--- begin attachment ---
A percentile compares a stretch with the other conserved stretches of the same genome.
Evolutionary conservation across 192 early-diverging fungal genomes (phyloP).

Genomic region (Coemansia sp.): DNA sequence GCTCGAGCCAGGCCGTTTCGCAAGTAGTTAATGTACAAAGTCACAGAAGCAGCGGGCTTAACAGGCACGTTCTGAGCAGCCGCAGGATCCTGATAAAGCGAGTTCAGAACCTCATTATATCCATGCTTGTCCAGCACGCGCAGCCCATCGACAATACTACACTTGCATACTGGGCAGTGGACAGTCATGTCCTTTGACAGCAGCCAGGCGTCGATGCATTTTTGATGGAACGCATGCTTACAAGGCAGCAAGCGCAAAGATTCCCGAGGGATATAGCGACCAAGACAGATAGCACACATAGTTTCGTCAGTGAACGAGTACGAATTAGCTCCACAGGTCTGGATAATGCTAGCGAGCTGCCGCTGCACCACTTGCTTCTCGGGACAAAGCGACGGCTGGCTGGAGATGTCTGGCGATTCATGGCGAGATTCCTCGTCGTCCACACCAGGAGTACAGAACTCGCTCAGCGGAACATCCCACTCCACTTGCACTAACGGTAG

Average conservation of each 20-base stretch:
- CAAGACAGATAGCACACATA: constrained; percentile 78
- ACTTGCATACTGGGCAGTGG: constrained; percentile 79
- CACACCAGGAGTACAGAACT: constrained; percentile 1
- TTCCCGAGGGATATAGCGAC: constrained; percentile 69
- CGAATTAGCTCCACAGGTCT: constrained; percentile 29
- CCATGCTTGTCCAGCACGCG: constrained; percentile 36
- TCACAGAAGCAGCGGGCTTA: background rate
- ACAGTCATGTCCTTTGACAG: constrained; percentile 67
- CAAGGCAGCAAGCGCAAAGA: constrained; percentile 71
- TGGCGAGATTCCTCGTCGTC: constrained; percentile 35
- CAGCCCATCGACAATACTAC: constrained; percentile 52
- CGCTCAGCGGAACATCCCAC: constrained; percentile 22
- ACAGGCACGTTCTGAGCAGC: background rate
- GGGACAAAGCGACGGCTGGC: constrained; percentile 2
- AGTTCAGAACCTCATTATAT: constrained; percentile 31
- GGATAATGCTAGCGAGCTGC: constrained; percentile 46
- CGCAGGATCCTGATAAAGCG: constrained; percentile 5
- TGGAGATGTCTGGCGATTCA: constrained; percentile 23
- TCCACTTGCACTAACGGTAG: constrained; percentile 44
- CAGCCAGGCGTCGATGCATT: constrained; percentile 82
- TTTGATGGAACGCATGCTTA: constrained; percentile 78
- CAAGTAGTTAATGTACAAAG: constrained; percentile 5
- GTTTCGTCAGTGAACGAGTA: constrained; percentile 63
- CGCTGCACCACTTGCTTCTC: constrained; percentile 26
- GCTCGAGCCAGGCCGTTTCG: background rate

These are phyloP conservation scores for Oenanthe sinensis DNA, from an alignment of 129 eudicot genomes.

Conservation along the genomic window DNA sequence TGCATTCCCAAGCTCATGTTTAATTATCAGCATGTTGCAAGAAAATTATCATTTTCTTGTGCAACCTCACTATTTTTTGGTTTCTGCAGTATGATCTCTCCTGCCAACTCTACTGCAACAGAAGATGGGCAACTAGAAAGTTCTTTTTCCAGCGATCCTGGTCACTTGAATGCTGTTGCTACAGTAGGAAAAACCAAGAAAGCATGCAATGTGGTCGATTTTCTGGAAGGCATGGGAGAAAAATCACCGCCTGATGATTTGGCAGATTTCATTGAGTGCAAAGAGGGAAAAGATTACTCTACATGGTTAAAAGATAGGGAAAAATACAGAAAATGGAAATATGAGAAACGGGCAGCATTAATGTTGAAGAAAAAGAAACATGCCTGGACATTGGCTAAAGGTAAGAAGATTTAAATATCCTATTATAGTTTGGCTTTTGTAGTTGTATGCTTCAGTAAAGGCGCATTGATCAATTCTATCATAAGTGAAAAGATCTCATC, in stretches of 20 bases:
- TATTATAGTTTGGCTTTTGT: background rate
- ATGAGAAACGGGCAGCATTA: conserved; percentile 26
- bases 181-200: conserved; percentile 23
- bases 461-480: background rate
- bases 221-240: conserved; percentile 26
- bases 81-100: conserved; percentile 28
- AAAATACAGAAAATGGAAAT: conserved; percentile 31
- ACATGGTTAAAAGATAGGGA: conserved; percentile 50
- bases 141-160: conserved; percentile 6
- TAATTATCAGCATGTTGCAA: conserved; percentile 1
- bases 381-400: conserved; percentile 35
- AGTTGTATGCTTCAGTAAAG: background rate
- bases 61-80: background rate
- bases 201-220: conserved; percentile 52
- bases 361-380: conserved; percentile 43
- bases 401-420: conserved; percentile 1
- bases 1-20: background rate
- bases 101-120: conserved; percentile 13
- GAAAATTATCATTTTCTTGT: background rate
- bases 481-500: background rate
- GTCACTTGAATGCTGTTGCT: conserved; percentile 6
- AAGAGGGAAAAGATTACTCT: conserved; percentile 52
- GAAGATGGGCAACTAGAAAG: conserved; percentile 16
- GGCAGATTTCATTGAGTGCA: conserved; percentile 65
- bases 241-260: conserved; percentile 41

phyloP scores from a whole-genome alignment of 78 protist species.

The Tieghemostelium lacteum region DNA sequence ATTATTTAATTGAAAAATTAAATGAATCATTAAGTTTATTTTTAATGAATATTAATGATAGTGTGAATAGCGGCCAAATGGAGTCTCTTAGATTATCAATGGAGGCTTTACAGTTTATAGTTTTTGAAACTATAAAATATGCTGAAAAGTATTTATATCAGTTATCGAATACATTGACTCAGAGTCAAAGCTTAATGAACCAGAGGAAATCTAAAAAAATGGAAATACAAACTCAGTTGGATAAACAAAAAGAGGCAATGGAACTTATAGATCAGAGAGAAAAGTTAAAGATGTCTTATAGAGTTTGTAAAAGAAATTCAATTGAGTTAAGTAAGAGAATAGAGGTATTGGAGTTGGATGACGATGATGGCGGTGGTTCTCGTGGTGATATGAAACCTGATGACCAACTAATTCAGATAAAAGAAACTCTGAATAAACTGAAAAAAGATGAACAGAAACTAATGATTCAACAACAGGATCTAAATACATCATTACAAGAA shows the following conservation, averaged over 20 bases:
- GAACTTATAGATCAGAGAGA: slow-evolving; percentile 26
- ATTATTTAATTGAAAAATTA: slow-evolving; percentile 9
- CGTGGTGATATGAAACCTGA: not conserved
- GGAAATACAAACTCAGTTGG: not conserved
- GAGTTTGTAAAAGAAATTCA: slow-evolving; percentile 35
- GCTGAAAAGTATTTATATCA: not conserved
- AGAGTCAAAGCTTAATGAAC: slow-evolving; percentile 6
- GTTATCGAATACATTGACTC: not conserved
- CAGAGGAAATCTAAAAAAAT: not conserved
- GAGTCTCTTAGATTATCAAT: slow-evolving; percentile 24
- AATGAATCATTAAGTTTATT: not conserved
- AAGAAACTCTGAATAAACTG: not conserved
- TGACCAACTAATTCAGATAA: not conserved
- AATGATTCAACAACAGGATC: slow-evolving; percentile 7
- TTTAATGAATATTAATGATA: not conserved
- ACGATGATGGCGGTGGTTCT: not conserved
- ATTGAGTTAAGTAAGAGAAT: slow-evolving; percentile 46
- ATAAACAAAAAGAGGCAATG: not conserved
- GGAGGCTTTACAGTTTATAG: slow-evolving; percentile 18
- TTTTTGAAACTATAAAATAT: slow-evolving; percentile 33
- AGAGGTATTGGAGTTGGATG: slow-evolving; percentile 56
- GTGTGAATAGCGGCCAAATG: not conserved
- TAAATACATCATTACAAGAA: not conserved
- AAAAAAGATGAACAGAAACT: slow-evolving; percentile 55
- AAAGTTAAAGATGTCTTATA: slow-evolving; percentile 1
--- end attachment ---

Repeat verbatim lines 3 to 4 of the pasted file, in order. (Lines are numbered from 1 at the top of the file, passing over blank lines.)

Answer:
Genomic region (Coemansia sp.): DNA sequence GCTCGAGCCAGGCCGTTTCGCAAGTAGTTAATGTACAAAGTCACAGAAGCAGCGGGCTTAACAGGCACGTTCTGAGCAGCCGCAGGATCCTGATAAAGCGAGTTCAGAACCTCATTATATCCATGCTTGTCCAGCACGCGCAGCCCATCGACAATACTACACTTGCATACTGGGCAGTGGACAGTCATGTCCTTTGACAGCAGCCAGGCGTCGATGCATTTTTGATGGAACGCATGCTTACAAGGCAGCAAGCGCAAAGATTCCCGAGGGATATAGCGACCAAGACAGATAGCACACATAGTTTCGTCAGTGAACGAGTACGAATTAGCTCCACAGGTCTGGATAATGCTAGCGAGCTGCCGCTGCACCACTTGCTTCTCGGGACAAAGCGACGGCTGGCTGGAGATGTCTGGCGATTCATGGCGAGATTCCTCGTCGTCCACACCAGGAGTACAGAACTCGCTCAGCGGAACATCCCACTCCACTTGCACTAACGGTAG

Average conservation of each 20-base stretch: